property in WPF is extremely handy, because it is automatically inherited by all children of the element where you assign it; therefore you don’t need to set it again on each element you want to bind.However, in some cases the is not accessible: it happens for elements that are not part of the visual or logical tree.We then add a trigger, which listens to the Is Mouse Over property - once this property changes to True, we apply two setters: We change the Foreground to red and then we make it underlined.
As you can see, I use an Event Trigger to subscribe to two events: Mouse Enter and Mouse Leave.
When the mouse enters, I make a smooth and animated transition to a Font Size of 28 pixels in 300 milliseconds.
It watches a specific property on the owner control and when that property has a value that matches the specified value, properties can change.
In theory this might sound a bit complicated, but it's actually quite simple once we turn theory into an example: In this style, we set the Foreground property to blue, to make it look like a hyperlink.
But I’m not going to give up so soon, at least not while there are other options to consider 😉 The solution to our problem is actually quite simple, and takes advantage of the even when they’re not in the visual or logical tree.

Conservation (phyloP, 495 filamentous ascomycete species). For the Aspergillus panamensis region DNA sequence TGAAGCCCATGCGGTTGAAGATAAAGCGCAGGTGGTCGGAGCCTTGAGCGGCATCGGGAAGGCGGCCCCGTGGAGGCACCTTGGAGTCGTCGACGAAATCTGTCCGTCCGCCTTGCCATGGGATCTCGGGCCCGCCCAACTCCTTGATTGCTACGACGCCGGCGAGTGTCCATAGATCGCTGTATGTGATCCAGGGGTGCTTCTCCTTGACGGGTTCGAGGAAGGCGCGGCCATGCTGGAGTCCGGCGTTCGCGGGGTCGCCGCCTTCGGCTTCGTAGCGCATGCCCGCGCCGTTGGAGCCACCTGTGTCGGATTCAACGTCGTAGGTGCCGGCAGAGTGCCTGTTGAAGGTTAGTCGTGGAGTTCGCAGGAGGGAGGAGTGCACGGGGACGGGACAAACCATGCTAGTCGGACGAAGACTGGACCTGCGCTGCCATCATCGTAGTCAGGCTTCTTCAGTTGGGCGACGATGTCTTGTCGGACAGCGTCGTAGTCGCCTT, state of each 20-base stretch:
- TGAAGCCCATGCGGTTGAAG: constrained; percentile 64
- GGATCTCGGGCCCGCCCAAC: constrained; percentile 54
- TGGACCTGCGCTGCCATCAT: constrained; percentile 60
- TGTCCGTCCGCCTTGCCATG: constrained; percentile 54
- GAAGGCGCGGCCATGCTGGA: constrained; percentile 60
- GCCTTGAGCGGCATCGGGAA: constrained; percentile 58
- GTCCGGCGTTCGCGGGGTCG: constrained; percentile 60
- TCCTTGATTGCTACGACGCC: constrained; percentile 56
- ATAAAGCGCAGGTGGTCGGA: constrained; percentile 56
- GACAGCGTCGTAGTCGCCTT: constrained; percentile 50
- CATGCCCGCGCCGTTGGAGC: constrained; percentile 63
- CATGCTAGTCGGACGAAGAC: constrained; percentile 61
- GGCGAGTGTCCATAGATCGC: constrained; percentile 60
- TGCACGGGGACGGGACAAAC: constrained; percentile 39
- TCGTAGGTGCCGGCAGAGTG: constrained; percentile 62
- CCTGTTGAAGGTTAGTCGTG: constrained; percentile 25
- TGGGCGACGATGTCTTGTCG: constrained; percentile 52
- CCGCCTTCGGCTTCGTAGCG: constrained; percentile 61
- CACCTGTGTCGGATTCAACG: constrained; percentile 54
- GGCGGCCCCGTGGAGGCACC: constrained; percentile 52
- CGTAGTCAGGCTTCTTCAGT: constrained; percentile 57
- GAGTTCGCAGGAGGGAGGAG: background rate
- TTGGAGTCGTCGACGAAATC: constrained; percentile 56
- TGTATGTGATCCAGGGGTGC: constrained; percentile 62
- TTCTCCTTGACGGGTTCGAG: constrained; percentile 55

I don’t know the exact mechanism that enables this behavior, but we’re going to take advantage of it to make our binding work…
We then supply a default style, where the text is "No" and the foreground color is red, and then, using a Data Trigger, we supply a style for when the Is Checked property of the Check Box is changed to True, in which case we make it green with a text saying "Yes! element, are mostly used to trigger an animation, in response to an event being called.
We haven't discussed animations yet, but to demonstrate how an event trigger works, we'll use them anyway.
For instance, consider the following example: In this example, we have a Check Box and a Text Block.
Using a Data Trigger, we bind the Text Block to the Is Checked property of the Check Box.
They work by creating a binding to a regular property, which is then monitored for changes.